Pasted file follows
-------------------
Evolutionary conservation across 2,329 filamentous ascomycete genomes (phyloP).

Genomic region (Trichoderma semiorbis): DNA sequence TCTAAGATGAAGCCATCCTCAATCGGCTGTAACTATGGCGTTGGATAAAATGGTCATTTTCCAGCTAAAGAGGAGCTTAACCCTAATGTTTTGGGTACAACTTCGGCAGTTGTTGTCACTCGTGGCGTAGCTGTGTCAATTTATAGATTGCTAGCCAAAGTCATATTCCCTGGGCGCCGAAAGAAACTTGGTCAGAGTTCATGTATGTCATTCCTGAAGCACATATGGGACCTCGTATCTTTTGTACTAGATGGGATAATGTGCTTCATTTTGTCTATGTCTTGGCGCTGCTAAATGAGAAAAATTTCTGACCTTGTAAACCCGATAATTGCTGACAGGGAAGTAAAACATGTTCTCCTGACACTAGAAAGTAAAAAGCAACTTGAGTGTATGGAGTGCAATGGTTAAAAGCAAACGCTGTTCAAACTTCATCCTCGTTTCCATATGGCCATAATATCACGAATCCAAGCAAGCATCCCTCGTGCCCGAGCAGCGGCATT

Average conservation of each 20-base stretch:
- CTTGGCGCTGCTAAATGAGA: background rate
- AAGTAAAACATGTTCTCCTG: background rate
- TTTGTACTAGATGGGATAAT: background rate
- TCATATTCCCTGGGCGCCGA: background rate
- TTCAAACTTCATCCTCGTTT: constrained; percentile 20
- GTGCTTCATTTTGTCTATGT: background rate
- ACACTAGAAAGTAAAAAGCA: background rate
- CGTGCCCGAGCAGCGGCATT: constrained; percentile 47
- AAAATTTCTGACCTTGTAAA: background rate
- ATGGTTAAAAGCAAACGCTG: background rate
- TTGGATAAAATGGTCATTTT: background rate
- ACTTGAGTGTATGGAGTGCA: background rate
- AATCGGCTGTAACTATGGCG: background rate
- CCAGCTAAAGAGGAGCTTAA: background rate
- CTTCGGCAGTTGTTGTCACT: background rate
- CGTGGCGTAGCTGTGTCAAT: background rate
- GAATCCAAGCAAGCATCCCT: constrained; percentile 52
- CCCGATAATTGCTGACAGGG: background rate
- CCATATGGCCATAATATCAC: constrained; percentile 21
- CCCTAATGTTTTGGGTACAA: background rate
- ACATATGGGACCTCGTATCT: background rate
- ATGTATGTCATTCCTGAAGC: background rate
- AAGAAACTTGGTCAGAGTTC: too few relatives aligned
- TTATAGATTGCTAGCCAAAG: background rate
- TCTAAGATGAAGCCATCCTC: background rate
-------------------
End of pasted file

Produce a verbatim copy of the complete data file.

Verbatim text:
Evolutionary conservation across 2,329 filamentous ascomycete genomes (phyloP).

Genomic region (Trichoderma semiorbis): DNA sequence TCTAAGATGAAGCCATCCTCAATCGGCTGTAACTATGGCGTTGGATAAAATGGTCATTTTCCAGCTAAAGAGGAGCTTAACCCTAATGTTTTGGGTACAACTTCGGCAGTTGTTGTCACTCGTGGCGTAGCTGTGTCAATTTATAGATTGCTAGCCAAAGTCATATTCCCTGGGCGCCGAAAGAAACTTGGTCAGAGTTCATGTATGTCATTCCTGAAGCACATATGGGACCTCGTATCTTTTGTACTAGATGGGATAATGTGCTTCATTTTGTCTATGTCTTGGCGCTGCTAAATGAGAAAAATTTCTGACCTTGTAAACCCGATAATTGCTGACAGGGAAGTAAAACATGTTCTCCTGACACTAGAAAGTAAAAAGCAACTTGAGTGTATGGAGTGCAATGGTTAAAAGCAAACGCTGTTCAAACTTCATCCTCGTTTCCATATGGCCATAATATCACGAATCCAAGCAAGCATCCCTCGTGCCCGAGCAGCGGCATT

Average conservation of each 20-base stretch:
- CTTGGCGCTGCTAAATGAGA: background rate
- AAGTAAAACATGTTCTCCTG: background rate
- TTTGTACTAGATGGGATAAT: background rate
- TCATATTCCCTGGGCGCCGA: background rate
- TTCAAACTTCATCCTCGTTT: constrained; percentile 20
- GTGCTTCATTTTGTCTATGT: background rate
- ACACTAGAAAGTAAAAAGCA: background rate
- CGTGCCCGAGCAGCGGCATT: constrained; percentile 47
- AAAATTTCTGACCTTGTAAA: background rate
- ATGGTTAAAAGCAAACGCTG: background rate
- TTGGATAAAATGGTCATTTT: background rate
- ACTTGAGTGTATGGAGTGCA: background rate
- AATCGGCTGTAACTATGGCG: background rate
- CCAGCTAAAGAGGAGCTTAA: background rate
- CTTCGGCAGTTGTTGTCACT: background rate
- CGTGGCGTAGCTGTGTCAAT: background rate
- GAATCCAAGCAAGCATCCCT: constrained; percentile 52
- CCCGATAATTGCTGACAGGG: background rate
- CCATATGGCCATAATATCAC: constrained; percentile 21
- CCCTAATGTTTTGGGTACAA: background rate
- ACATATGGGACCTCGTATCT: background rate
- ATGTATGTCATTCCTGAAGC: background rate
- AAGAAACTTGGTCAGAGTTC: too few relatives aligned
- TTATAGATTGCTAGCCAAAG: background rate
- TCTAAGATGAAGCCATCCTC: background rate